SINGAPORE (Reuters) - Singapore Airlines (SIA) SIAL.SI will cut capacity by 96%, ground almost its entire fleet and impose cost cuts affecting about 10,000 staff because of coronavirus travel curbs it described as the "greatest challenge" it has ever faced.
The global aviation industry is struggling to absorb shocks from the pandemic, with airlines across the world grounding fleets, placing thousands of workers on unpaid leave and seeking state bailouts to survive the crisis..
The measures by SIA, majority owned by state investor Temasek, follow Singapore’s decision to close its borders to stem spread of the virus.
“This will result in the grounding of around 138 SIA and SilkAir aircraft, out of a total fleet of 147, amid the greatest challenge the SIA Group has faced,” SIA said.
Shares in the airline slumped 11% in a broader market .STI down 7.3% to close at their lowest in 22 years.
SIA said it has drawn on its credit lines in the past few days to meet immediate cash flow requirements and is in talks with several financial institutions over future funding needs.
“It’s important to have access to liquidity, to pay leases, to pay employees and to be able to continue to function. This is a positive, but the cost of funding remains uncertain,” said K. Ajith, an analyst at UOB Kay Hian.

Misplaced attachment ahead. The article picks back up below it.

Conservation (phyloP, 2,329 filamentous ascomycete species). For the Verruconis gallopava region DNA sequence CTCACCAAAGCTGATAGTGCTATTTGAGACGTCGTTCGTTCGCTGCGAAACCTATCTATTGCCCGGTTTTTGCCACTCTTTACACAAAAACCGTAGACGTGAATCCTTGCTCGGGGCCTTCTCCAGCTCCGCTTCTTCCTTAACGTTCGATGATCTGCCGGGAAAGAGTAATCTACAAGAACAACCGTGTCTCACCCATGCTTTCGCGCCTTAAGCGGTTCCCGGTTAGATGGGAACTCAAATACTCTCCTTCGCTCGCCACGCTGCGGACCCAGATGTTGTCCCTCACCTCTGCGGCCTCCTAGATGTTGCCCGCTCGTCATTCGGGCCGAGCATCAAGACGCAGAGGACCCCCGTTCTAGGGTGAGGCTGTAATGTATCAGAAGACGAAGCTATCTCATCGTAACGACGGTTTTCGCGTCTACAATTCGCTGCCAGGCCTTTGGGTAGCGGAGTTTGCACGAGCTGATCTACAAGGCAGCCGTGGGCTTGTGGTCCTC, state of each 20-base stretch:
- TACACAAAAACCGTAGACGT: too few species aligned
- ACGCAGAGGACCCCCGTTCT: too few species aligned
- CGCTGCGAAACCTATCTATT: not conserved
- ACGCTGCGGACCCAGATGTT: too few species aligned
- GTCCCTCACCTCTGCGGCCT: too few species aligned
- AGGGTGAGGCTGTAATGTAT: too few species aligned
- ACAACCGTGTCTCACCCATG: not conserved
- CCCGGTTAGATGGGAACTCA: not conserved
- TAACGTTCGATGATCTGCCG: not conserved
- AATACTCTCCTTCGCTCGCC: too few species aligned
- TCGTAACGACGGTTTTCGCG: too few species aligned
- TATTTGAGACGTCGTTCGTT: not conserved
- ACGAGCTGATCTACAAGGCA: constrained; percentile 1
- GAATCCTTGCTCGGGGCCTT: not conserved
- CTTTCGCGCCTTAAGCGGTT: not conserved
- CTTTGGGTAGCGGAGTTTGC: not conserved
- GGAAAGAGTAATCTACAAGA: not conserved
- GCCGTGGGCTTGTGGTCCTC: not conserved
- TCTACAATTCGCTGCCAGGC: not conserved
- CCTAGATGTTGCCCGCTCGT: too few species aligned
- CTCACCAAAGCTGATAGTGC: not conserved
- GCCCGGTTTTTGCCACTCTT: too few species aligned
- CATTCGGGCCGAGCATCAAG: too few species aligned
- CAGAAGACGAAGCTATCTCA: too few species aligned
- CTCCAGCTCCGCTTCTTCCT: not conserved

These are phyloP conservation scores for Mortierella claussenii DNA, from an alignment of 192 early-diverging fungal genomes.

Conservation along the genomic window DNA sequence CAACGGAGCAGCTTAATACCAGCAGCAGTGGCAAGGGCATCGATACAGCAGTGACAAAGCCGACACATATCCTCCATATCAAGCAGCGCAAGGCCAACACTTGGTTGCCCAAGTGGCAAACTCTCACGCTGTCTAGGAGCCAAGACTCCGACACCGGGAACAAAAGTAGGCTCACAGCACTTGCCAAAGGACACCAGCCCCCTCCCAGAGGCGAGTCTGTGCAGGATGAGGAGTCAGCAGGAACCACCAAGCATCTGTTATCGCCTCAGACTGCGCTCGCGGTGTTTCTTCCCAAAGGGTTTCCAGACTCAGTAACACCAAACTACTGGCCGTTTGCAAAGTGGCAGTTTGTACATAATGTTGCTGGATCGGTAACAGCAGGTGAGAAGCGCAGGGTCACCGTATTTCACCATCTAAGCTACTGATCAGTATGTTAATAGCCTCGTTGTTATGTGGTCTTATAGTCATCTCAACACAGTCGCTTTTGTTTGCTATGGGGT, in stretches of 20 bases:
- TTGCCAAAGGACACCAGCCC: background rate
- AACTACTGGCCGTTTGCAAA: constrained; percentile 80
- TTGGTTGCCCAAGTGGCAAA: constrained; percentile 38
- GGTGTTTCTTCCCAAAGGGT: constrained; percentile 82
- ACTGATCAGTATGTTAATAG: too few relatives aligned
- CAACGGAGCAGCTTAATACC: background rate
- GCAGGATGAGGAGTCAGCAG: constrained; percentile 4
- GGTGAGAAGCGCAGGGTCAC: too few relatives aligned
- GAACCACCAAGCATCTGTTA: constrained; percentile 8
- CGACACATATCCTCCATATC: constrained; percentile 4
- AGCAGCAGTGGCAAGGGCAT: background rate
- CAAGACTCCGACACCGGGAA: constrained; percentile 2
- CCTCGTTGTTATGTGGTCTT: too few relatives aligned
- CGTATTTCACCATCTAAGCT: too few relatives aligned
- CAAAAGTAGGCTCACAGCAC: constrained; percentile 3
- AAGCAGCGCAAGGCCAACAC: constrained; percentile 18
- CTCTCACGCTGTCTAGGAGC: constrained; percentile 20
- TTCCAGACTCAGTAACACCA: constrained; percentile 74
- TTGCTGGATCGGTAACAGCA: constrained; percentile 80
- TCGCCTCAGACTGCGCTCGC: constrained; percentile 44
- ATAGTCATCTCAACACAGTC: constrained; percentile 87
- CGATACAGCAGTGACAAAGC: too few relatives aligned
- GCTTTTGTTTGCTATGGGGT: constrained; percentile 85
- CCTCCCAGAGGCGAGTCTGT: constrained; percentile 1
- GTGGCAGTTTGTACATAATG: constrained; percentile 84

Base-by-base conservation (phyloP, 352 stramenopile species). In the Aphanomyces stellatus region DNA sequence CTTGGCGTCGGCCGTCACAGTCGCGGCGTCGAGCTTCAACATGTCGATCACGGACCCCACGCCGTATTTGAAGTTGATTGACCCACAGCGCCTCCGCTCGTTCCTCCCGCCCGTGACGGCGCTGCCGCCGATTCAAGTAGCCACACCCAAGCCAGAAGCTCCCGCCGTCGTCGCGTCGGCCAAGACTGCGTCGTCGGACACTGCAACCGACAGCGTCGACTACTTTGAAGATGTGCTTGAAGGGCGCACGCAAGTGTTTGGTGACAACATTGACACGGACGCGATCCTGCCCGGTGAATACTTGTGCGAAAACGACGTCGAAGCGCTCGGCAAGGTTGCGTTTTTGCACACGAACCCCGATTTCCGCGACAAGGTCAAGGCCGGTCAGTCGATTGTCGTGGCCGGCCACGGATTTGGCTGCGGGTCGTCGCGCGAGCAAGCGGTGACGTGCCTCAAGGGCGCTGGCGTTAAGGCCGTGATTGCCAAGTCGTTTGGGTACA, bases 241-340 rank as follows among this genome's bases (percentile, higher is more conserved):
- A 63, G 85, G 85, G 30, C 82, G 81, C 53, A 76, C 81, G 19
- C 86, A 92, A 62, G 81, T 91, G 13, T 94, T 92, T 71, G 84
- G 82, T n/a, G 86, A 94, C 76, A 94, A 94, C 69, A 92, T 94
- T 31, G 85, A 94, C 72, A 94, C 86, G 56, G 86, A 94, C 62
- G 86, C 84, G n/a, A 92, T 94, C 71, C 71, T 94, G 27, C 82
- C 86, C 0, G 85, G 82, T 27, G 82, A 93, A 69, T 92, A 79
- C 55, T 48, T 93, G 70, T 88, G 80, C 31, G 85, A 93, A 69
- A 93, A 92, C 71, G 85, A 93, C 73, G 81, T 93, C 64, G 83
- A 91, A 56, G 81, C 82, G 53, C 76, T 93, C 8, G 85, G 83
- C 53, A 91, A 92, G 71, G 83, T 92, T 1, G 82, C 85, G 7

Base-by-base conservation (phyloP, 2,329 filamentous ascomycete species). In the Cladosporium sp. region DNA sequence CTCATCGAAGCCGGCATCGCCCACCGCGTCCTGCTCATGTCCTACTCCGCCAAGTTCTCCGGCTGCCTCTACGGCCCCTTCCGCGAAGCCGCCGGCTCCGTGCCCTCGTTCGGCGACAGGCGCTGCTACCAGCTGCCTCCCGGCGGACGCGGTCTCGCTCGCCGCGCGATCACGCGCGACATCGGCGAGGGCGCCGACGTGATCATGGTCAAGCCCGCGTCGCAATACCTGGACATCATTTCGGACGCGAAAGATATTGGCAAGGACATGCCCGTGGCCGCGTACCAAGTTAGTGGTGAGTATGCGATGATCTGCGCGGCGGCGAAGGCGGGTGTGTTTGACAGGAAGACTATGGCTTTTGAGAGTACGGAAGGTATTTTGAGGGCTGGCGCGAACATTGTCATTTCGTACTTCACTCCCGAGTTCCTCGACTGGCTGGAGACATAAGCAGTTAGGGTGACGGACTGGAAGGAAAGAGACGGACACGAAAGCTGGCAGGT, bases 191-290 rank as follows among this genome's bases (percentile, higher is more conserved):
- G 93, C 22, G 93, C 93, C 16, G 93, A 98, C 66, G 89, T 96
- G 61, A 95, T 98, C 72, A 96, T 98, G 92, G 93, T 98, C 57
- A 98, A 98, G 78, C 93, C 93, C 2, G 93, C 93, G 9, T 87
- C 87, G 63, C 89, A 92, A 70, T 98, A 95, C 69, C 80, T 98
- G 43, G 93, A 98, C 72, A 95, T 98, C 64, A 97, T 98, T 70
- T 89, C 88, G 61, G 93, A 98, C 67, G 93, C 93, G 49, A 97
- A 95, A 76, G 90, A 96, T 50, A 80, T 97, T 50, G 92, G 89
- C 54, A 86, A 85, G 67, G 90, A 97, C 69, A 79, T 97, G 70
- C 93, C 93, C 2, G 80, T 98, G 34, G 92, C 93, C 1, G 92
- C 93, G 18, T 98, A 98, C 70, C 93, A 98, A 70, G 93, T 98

In a memo to staff, SIA Chief Executive Goh Choon Phong said the airline had agreed with unions on cost-cutting measures, including voluntary unpaid leave for staff up to divisional vice presidents and varying days of compulsory unpaid leave for pilots, executives and associates.
These measures will affect about 10,000 staff, the memo said. SIA had more than 26,500 employees in its last financial year.
In a report issued on Monday before the announcement, UOB Kay Hian said SIA needed “backstop liquidity” of at least S$5 billion ($3.43 billion) by June.
It faces S$2.5 billion of marked-to-market losses by the end of March from having taken out fuel hedges at high prices, the broker said.
Banking sources and analysts said potential funding options include bank loans or tapping Temasek. The state investor declined to comment and SIA would not comment specifically on funding plans.
“It is unclear when the SIA Group can begin to resume normal services, given the uncertainty as to when the stringent border controls will be lifted,” the airline said.
The cuts are in line with those made by Cathay Pacific Airways 0293.HK, which reduced passenger capacity by 96% in April and May.
(This story corrects staff figure in paragraph 1.)
Reporting by Anshuman Daga and Aradhana Aravindan; Additional reporting by Jamie Freed in Sydney and John Geddie in Singapore; Editing by Himani Sarkar, Clarence Fernandez and David Goodman
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